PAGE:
Ship In Income?

Does anyone with a private indoor arena in a horse-dense area allow ship ins? How often do you get people shipping in to your farm and is it worth the hassle?

I’m trying to be realistic about whether or not I’d generate any additional income by putting an indoor on my property.

I suspect I’d be able to host a couple of local clinics each year, and I do think I’d be able to increase my lease prices that I charge for my horses, but I’m wondering if its worth it to allow ship ins without a trainer.

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Lots of places in my part of the world allow ship ins. I am not sure if it is a huge money maker for them, but it must be worth it some how.
I assume they already have insurance that covers non-boarding riders so the ship ins are not an extra insurance cost.

Yes, I did this for the first time last year. The insurance I had to get to hold riding clinics here (with an outside insured coach) included arena rental for ship in use, and covered the occasional riding lesson I gave also (which I had not been doing previously). Didn’t make a ton of money, but more than paid for itself. I don’t expect to make tons of cash off this sort of thing, as I am fairly remote from high density populations of humans, and especially humans who are interested in English disciplines. But the clinics I offer here are for my own benefit as much as the other riders who show up, so it all worked out well for me.

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As with all things horses, the answer to if it is a viable source of income is “it depends on lots of factors.”

In the areas I’ve lived in, I’ve not seen anyone with a personal farm/indoor allow ship-ins. I’ve only seen boarding and/or training facilities offer the option, and the haul-in fee varies wildly, I’ve seen anywhere from $25-100 per use. If you’ll have one of few indoor arenas in the area, you can charge more. If there’s lots of options, you’ll likely have to charge a lower amount to stay competitive.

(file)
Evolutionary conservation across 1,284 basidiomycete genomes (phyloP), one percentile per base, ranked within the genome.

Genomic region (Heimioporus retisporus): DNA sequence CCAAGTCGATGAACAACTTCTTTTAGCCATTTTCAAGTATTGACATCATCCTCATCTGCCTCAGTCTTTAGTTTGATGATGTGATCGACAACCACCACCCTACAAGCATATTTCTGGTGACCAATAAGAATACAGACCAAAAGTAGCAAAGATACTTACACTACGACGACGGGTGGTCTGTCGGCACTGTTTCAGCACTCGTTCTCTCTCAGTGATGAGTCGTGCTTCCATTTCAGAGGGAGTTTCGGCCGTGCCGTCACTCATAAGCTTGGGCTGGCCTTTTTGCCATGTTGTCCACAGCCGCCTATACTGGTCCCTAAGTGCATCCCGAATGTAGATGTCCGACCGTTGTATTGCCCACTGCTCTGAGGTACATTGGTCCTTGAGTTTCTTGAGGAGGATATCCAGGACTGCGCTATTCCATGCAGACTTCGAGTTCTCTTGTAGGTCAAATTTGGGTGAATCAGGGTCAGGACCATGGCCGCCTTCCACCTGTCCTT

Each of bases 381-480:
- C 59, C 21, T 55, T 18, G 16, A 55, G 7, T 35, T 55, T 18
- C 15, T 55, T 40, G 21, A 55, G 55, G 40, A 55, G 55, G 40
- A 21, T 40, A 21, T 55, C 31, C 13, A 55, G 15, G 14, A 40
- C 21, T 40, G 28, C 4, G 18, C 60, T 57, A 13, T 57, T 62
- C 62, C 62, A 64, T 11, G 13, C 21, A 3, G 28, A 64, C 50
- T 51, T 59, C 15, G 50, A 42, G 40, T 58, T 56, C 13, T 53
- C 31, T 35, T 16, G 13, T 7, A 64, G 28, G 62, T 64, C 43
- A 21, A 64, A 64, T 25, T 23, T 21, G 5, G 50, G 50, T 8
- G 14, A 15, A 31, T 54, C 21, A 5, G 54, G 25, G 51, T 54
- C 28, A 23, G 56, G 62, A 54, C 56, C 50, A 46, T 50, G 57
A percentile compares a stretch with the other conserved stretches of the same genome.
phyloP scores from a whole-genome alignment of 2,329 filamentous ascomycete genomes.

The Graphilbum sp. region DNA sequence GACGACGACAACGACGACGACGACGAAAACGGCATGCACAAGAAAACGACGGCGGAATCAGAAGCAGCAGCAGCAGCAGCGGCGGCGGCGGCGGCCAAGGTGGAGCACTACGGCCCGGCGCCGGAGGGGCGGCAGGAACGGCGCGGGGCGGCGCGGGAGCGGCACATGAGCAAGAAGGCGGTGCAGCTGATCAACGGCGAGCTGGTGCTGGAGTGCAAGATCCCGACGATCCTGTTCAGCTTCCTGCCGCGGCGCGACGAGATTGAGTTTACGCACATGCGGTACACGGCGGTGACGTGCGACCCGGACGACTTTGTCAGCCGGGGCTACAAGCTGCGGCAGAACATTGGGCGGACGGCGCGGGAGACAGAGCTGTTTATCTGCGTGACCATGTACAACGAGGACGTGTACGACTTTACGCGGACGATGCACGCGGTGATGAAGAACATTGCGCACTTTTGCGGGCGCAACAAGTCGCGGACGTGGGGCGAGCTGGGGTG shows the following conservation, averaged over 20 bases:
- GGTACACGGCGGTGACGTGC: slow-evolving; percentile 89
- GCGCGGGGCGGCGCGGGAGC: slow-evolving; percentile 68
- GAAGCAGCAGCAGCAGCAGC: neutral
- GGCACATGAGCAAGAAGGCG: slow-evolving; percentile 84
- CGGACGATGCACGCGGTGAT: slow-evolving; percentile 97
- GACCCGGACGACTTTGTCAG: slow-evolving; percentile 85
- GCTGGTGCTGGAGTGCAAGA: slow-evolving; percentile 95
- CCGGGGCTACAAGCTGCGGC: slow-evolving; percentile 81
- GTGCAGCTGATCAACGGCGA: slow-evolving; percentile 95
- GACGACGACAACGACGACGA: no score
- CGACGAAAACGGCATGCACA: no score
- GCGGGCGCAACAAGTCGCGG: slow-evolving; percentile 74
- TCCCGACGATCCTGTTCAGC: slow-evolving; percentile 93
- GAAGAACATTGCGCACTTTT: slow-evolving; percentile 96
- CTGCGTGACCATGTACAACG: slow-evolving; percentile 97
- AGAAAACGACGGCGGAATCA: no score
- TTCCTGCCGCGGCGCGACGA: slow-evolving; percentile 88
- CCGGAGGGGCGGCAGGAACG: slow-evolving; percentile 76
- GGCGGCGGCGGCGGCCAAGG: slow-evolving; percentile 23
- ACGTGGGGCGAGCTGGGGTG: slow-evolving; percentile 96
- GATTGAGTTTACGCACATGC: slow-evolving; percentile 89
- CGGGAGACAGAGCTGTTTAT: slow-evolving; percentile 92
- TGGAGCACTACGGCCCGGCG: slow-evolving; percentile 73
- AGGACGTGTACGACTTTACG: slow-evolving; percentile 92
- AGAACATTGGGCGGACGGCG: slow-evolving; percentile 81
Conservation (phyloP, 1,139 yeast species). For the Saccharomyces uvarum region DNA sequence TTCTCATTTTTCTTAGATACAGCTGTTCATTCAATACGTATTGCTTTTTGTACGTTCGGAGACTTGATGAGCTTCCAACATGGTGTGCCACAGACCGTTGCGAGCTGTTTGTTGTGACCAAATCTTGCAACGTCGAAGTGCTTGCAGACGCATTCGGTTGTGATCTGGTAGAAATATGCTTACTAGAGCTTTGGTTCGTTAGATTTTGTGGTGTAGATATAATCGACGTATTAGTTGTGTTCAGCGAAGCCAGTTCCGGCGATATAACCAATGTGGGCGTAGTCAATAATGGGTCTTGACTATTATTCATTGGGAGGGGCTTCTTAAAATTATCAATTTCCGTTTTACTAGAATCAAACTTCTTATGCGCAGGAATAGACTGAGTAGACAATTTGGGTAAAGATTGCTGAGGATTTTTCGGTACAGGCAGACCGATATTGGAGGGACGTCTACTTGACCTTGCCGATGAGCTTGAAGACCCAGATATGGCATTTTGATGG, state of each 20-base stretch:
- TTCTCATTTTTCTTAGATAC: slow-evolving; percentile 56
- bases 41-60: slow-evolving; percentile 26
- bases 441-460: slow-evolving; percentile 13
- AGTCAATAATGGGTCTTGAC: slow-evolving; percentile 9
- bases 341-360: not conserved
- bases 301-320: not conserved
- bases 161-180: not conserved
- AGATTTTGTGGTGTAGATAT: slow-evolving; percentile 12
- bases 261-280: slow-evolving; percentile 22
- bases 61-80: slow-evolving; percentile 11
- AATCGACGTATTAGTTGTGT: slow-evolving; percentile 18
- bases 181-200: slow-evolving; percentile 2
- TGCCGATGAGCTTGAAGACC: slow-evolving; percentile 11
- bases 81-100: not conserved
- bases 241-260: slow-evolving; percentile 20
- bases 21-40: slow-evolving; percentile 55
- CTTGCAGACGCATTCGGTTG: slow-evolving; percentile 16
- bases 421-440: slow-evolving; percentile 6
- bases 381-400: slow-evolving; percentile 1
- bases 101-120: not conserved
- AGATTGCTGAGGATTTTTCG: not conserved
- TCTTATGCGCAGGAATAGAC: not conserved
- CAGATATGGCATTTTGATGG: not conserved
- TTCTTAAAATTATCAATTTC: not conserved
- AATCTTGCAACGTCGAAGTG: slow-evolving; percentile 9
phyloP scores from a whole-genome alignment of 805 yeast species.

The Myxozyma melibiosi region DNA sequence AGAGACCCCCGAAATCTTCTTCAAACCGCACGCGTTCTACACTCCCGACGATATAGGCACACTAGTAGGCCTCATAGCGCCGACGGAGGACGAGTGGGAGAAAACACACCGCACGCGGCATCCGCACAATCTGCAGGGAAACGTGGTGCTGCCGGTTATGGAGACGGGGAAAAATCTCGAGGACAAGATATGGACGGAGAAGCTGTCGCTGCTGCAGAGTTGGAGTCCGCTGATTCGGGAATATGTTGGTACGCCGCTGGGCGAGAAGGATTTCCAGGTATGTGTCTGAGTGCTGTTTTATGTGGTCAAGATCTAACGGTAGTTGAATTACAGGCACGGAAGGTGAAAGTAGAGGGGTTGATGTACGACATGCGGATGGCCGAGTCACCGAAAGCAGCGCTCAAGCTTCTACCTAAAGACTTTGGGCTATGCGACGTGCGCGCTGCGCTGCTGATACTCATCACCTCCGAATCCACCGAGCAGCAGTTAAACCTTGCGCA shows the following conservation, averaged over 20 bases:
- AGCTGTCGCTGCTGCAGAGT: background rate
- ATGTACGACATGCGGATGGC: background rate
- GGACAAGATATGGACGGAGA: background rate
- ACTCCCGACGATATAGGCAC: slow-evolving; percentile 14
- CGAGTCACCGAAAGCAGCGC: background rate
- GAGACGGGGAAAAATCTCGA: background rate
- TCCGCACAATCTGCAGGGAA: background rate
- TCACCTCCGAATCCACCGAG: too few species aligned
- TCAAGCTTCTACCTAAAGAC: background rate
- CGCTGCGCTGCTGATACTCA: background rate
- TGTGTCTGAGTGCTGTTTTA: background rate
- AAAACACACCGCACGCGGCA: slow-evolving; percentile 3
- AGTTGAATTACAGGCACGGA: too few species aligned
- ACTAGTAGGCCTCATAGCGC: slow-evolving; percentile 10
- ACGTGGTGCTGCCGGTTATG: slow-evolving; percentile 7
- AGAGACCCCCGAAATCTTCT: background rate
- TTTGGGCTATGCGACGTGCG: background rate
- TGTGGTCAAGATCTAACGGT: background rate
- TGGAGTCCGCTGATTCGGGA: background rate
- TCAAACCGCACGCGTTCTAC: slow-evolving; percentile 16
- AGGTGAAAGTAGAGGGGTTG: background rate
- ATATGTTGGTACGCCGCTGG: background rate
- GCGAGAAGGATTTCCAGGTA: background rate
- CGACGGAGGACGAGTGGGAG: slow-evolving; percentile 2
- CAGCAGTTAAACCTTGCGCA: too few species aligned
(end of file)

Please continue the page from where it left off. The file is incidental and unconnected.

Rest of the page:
Some facilities offer a flat monthly rate, and you can haul-in as much as you want. Boarding facilities already have, or expect, a fair amount of traffic on and off the property, so if you’re not used to that, the added work to clean up after a bunch of strangers all the time might not be worth it.

Some considerations:
Arena size - will it be big enough for multiple people, or so small that only 1-2 persons can ride at a time, and no one would be happy jumping in it or doing much more than walk/trot?
People will need to use more than just the arena - do you have enough space for trailers? Grooming?
Will you allow haul-ins of any discipline, and how will you coordinate what’s going on in the arena? For example, I’ve met lots of reiners that don’t like to ride with jumpers, and vice versa.


Paid for itself like the insurance and maintenance, or also adding in the cost of building the indoor?

I think it’s very unlikely almost anyone will be able to earn back the cost of building the arena just from renting it.

If you are able to earn enough to cover the additional costs/maintenance/ hassle you’re probably lucky.

There are a number of places locally that offer it. Having a good paved, lighted area to park, an easy way to schedule, and amenities like a correctly sized dressage ring (or indoor that is the correct size) or full jump course will help to bring people in. Do you not have a trainer onsite or are you not open to outside trainers bringing students? If you allow outside trainers (with appropriate insurance) that will likely attract more people.


The loan payment for each $100k that you borrowed would be about $610ish. Add insurance to that.
I have no idea what the going rate is for ship-in rides, but seems like you’d need a lot of riders to have the arena pay for itself.

My understanding is that clinics are not real big moneymakers, they’re more about promoting the stable. (and a lot of work to pull together!)

The loan payment for each $100k that you borrowed would be about $610ish. Add insurance to that.

there could be an offset depending upon what OP’s tax are they could do a 100% bonus depreciation upon full completion the structure to shield current income or elect to depreciate over 20 years